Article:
| The conclave to elect a new pope is providing a business boon in Rome, which is reeling from a struggling economy, AFP said Monday. Catholic faithful and tourists are flocking to the Italian capital to watch the papal conclave to pick a successor to Pope Benedict XVI.
The Italian government said an estimated 150,000 people gathered at St. Peter`s Square Feb. 27 to see Pope Benedict`s final general audience after announcing his resignation.
Antonio Galati, the owner of Metropolis Hotel near the square, said, "Hotels in Rome had been suffering from a decrease in tourists amid the economic downturn, but are now fully booked by Catholics due to the conclave. We`ve had to turn people away." A hotel room near St. Peter`s Square goes for 1,000 euro (1,300 U.S. dollar) per night and all hotels are fully booked. Rooms that provide a view of the white smoke coming out of Capella Sistina, where the pope`s election will be held, are also fully booked.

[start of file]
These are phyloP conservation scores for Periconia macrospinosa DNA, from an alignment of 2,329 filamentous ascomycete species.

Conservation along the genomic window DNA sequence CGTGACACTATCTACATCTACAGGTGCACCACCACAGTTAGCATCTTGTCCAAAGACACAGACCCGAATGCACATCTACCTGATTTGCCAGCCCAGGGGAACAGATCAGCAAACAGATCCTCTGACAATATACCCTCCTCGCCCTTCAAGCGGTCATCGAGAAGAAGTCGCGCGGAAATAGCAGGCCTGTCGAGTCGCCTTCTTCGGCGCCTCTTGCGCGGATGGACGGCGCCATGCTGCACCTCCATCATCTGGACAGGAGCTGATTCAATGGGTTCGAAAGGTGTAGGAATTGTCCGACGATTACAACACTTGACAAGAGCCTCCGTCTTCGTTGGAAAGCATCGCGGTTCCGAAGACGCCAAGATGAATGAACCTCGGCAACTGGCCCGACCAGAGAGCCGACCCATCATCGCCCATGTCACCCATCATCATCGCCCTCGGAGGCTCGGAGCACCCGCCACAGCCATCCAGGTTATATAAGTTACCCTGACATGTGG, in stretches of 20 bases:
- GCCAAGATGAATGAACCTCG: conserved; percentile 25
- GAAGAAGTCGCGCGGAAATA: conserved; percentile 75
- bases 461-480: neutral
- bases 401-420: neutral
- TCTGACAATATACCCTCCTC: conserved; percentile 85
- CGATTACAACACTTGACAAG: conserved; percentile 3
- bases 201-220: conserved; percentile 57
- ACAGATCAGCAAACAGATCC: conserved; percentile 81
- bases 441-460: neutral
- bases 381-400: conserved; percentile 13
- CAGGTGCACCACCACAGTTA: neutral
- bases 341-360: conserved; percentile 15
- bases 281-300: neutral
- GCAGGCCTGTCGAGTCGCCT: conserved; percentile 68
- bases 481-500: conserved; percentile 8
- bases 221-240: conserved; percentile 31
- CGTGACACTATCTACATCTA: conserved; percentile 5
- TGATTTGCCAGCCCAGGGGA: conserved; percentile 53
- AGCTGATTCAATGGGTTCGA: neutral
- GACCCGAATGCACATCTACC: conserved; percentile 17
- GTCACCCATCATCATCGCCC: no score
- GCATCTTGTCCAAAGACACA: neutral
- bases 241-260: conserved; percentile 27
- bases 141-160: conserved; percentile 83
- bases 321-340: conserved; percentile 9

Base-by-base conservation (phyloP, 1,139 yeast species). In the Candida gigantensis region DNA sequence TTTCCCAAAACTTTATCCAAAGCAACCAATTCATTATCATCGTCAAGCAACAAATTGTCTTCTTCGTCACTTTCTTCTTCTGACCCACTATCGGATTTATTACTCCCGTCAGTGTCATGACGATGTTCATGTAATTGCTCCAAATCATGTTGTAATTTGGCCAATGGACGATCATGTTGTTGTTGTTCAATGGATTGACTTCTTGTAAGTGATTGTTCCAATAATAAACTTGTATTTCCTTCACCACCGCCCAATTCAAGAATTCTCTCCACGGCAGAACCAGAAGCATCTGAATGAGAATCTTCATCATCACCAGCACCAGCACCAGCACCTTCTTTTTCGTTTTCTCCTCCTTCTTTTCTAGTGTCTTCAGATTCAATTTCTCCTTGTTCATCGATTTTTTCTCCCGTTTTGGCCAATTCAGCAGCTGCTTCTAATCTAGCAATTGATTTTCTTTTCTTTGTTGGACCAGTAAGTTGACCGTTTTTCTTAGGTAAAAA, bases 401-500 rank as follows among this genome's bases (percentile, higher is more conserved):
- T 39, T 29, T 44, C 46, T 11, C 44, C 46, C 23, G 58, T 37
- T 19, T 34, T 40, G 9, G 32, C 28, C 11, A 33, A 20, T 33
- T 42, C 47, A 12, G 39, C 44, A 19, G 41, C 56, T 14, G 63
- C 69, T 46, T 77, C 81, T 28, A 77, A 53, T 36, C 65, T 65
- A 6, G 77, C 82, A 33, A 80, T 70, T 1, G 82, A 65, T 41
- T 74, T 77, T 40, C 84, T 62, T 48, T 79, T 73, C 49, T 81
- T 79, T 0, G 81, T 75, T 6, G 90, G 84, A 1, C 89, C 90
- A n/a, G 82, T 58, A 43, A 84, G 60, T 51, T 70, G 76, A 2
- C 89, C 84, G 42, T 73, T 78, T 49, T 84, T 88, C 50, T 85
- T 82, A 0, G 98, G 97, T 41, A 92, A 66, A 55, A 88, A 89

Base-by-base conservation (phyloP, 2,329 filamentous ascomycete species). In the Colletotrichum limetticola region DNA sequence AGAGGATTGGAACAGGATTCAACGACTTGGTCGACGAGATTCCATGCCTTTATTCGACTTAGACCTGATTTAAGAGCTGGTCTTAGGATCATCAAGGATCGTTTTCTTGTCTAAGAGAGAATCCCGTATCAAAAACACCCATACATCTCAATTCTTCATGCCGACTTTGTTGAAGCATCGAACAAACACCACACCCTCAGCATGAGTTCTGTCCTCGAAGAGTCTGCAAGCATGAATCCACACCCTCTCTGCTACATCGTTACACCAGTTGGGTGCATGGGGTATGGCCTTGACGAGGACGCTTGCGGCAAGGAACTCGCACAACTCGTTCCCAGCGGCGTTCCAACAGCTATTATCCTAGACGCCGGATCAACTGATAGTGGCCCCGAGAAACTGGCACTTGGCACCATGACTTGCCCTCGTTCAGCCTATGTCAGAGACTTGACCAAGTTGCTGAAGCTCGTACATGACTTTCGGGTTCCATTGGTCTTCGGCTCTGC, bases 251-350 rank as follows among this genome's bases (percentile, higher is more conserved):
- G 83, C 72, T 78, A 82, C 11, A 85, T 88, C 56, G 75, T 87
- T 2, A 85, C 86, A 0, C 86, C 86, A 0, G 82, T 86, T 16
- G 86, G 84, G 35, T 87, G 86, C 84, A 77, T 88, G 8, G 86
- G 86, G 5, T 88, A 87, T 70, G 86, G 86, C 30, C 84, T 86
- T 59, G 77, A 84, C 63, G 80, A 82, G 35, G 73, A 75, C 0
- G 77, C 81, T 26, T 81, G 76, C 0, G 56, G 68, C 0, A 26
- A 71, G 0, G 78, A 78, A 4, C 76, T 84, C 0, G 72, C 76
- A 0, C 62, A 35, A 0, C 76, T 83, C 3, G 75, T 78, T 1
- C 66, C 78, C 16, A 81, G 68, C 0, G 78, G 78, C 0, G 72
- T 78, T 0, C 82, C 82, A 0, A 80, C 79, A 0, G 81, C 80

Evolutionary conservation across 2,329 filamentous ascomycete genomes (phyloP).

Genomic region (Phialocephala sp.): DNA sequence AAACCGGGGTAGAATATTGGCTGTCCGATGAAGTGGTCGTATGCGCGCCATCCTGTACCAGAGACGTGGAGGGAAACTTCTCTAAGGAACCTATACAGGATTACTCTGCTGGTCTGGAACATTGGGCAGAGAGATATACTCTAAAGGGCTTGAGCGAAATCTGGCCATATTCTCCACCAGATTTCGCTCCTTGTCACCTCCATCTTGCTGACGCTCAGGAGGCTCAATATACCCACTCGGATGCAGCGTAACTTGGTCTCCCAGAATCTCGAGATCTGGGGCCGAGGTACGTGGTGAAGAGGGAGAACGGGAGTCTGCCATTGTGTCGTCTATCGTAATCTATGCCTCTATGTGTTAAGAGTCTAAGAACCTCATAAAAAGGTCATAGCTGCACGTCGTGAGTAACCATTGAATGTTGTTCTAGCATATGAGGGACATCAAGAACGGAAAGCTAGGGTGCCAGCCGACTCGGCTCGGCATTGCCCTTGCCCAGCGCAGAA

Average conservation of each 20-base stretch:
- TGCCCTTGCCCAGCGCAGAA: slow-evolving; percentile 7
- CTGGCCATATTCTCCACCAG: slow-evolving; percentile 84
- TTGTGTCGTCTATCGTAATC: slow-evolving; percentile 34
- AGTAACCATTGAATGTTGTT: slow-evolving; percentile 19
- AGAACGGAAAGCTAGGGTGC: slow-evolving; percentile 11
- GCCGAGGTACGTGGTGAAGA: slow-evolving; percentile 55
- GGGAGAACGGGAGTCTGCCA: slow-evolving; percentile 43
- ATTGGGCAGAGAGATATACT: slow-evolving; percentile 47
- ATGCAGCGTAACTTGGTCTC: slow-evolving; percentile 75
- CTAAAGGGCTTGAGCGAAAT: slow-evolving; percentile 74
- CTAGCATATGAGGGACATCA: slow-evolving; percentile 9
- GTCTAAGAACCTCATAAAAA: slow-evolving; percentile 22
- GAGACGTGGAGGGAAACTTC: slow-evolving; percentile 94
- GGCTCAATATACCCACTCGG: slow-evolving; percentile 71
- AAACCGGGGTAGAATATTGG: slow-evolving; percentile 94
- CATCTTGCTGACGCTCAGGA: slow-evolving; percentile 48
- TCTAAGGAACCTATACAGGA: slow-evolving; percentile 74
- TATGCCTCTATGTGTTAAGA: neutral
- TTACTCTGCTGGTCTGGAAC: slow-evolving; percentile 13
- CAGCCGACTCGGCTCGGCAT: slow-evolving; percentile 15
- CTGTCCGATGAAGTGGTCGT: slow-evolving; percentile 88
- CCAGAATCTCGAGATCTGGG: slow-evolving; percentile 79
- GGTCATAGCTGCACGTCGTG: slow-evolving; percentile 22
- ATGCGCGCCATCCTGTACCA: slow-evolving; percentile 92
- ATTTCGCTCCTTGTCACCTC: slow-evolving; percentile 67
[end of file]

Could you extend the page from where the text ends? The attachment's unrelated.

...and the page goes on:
Businesses in downtown Rome are also reaping the benefits of the occasion. A souvenir store on Via Della Conciliazione, the main avenue leading up to the square, saw sales surge after Pope Benedict announced his resignation Feb. 11. The owner of a pizza store on the street said, "Sales have more than doubled since the pope`s resignation."
AFP said the Italian people hope that a South American cardinal is elected the new pope because he would boost the Italian economy. Nomination of a pope from the continent, which is home to 40 percent of the world`s Catholics, is expected to attract tourists to Rome. According to estimates by Roman authorities Monday, at least 200,000 to 300,000 people will join the inauguration if the new pope is South American.
The spending spree due to interest in the new pope has also spread online. The iPhone app Conclave Alert by a Roman IT company is gaining huge popularity after being released Friday. The app offers information on pope candidates and the conclave. App developer Andrea Dotti said, "The app is also popular in Korea, South America and northern Europe."